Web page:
*The Eternal Torment view originated from pagan sources and influences which crept into Judaism in the Intertestamental period between the end of the Old Covenant and the coming of Christ
*Paul the Apostle is the strongest proponent of the Patristic Universalist view – without Paul’s writings there would be no evidence for Universalism
What I hope to accomplish in my new book is to help Christians today realize these shocking truths and to open their minds to the possibility that the Eternal Hell they believe – and have been indoctrinated to see when they read the Scriptures – doesn’t actually exist in the way they think it does.
Not only this, I hope to show Christians that God is better than they think He is, and that the Good News of the Gospel is even greater news than they ever dared imagine.
Chances are, if you grew up in the Christian Church like I did, you’ve never been told any of these things about the history of the early church, the dominant view of Universalism for the first 500 years, the fact that there have always been three views of the afterlife, and that what Jesus is talking about when he says “the worm does not die and the fires are not quenched” has nothing to do with happens to us after we die.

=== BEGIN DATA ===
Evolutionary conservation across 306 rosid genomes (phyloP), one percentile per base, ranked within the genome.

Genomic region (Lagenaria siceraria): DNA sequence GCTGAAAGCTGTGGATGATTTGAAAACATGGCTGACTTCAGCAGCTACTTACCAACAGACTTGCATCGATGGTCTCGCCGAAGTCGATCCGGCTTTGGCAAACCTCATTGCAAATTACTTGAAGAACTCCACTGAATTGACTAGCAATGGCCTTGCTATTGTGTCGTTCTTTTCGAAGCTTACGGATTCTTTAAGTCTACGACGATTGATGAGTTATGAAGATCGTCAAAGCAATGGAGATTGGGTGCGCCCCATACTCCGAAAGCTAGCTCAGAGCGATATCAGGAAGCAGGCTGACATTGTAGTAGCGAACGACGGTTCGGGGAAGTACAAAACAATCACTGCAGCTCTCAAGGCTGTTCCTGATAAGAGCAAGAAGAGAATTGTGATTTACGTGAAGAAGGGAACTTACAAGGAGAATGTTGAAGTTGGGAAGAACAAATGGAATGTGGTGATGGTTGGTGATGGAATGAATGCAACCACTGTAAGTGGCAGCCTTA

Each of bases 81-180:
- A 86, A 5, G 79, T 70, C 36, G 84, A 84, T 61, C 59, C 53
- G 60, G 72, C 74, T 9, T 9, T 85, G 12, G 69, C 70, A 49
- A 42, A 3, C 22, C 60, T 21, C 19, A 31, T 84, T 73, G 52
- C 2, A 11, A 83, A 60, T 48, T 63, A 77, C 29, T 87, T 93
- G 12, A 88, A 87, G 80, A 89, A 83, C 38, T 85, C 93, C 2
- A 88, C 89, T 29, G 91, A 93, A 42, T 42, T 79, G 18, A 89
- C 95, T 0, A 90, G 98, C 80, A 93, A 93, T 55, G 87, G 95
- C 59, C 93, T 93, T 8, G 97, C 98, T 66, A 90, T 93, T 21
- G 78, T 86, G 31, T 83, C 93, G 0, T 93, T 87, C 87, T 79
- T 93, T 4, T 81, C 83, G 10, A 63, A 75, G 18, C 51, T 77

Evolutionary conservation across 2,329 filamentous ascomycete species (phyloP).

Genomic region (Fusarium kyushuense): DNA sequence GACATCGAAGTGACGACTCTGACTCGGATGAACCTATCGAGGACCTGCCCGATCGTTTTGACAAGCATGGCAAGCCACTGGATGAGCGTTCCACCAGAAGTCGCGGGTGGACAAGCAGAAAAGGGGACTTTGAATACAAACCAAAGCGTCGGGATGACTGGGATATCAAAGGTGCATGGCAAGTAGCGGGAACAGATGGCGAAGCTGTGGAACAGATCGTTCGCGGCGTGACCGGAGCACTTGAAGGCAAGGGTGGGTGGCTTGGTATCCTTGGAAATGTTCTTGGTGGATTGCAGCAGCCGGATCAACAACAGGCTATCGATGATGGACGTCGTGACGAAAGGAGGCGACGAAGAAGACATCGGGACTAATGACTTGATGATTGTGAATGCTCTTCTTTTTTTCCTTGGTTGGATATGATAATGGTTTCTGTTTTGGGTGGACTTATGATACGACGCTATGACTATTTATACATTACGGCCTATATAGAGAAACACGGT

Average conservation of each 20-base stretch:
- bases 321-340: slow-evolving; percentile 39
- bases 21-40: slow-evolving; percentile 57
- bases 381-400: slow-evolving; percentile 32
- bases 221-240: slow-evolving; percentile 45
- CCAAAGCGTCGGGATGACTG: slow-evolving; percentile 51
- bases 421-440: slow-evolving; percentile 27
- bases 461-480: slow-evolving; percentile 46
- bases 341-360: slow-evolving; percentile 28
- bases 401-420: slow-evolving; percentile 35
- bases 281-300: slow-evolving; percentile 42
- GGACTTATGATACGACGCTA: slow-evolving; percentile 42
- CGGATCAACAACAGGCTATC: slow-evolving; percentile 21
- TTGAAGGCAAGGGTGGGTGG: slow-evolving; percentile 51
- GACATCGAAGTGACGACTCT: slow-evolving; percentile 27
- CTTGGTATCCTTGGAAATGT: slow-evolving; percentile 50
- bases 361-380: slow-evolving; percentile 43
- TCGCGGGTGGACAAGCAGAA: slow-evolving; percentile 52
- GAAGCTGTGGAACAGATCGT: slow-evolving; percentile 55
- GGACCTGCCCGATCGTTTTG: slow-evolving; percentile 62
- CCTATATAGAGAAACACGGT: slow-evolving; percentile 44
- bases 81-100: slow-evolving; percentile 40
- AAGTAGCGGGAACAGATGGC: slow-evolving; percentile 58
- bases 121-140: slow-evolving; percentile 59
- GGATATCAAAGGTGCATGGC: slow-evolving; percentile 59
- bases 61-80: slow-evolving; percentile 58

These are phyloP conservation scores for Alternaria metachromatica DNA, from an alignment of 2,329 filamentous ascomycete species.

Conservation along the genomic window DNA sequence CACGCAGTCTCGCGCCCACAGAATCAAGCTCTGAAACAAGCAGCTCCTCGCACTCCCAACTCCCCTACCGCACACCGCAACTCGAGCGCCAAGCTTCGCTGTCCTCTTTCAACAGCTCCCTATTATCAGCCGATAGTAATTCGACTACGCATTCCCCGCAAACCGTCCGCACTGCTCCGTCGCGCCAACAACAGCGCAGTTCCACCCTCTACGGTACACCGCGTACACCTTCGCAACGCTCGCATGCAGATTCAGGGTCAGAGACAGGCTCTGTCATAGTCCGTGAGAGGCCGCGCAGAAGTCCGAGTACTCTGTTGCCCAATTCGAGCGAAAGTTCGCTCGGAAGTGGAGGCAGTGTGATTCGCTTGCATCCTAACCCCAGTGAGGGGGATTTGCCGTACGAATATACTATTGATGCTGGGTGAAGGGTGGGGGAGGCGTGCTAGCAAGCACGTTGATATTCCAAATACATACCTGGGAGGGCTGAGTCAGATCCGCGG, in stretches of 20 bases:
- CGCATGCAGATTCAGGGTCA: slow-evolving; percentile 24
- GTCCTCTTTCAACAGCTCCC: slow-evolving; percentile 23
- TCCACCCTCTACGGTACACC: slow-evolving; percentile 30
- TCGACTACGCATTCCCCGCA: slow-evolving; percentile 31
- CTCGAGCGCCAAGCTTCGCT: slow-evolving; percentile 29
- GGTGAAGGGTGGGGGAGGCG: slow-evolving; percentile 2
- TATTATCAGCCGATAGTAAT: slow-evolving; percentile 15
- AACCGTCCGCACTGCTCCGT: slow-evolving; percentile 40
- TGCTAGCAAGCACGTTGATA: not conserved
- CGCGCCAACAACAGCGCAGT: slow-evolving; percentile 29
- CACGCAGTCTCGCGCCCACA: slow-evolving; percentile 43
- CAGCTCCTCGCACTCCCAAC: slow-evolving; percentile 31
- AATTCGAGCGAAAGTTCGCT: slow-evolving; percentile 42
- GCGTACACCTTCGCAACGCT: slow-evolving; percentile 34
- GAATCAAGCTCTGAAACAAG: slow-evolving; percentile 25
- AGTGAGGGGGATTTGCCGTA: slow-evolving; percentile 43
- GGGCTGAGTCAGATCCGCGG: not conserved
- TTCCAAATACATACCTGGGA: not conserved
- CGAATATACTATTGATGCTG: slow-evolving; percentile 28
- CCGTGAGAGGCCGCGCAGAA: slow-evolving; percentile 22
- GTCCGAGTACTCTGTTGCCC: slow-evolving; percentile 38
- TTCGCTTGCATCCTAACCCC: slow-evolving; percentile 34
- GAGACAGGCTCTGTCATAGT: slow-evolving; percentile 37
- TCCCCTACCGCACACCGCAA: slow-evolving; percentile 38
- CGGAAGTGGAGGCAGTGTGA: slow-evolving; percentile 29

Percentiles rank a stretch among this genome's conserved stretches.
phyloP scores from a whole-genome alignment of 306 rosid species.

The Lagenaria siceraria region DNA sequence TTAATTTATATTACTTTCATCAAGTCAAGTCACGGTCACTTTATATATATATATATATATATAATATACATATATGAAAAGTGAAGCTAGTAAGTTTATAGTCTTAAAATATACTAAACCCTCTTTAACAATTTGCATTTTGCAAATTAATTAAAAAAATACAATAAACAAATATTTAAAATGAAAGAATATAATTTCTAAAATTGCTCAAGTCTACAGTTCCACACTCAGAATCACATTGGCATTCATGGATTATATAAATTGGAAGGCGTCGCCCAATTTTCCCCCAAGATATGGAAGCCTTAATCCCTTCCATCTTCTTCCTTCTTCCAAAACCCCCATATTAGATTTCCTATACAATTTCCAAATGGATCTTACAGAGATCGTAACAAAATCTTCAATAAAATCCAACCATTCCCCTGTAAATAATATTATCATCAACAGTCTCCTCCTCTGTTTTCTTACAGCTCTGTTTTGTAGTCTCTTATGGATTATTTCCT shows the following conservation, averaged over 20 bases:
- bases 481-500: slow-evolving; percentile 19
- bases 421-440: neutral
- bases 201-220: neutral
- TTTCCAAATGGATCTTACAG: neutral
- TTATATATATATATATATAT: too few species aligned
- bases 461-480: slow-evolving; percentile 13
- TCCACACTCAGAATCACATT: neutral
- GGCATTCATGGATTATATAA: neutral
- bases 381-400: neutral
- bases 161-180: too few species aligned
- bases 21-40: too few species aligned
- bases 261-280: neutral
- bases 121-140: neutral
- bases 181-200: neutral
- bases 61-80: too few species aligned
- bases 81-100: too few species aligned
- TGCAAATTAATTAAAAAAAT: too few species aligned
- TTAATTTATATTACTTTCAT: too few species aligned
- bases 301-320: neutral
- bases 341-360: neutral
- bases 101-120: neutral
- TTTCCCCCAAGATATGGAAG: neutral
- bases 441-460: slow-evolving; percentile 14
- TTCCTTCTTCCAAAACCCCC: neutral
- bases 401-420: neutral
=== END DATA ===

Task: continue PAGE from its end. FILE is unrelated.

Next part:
I know that, for many, these concepts are just too unbelievable to accept. But, my hope is that some will be ready to listen to the truth and to examine their assumptions about Hell and the afterlife with an open mind, and an open Bible.
Hopefully we can expose the false doctrine of Eternal Torment once and for all and return to the original doctrine of the Christian Church that proclaimed ultimate reconciliation for everyone and total forgiveness and boundless love for every human soul.
“It is for discipline that you have to endure. God is treating you as sons. For what son is there whom his father does not discipline? 8 If you are left without discipline, in which all have participated, then you are illegitimate children and not sons. 9 Besides this, we have had earthly fathers who disciplined us and we respected them. Shall we not much more be subject to the Father of spirits and live? 10 For they disciplined us for a short time as it seemed best to them, but he disciplines us for our good, that we may share his holiness. 11 For the moment all discipline seems painful rather than pleasant, but later it yields the peaceful fruit of righteousness to those who have been trained by it.” [Hebrews 12:7-11]
“For to this end we toil and strive, because we have our hope set on the living God, who is the Savior of all people, especially of those who believe.” [1 Tim. 4:10]
“…In Christ God was reconciling the world to himself, not counting their trespasses against them, and entrusting to us the message of reconciliation.” [2 Cor. 5:19]
Keith Giles was formerly a licensed and ordained minister who walked away from organized church 11 years ago, to start a home fellowship that gave away 100% of the offering to the poor in the community. Today, He and his wife are returning to El Paso, TX after 25 years, as part of their next adventure.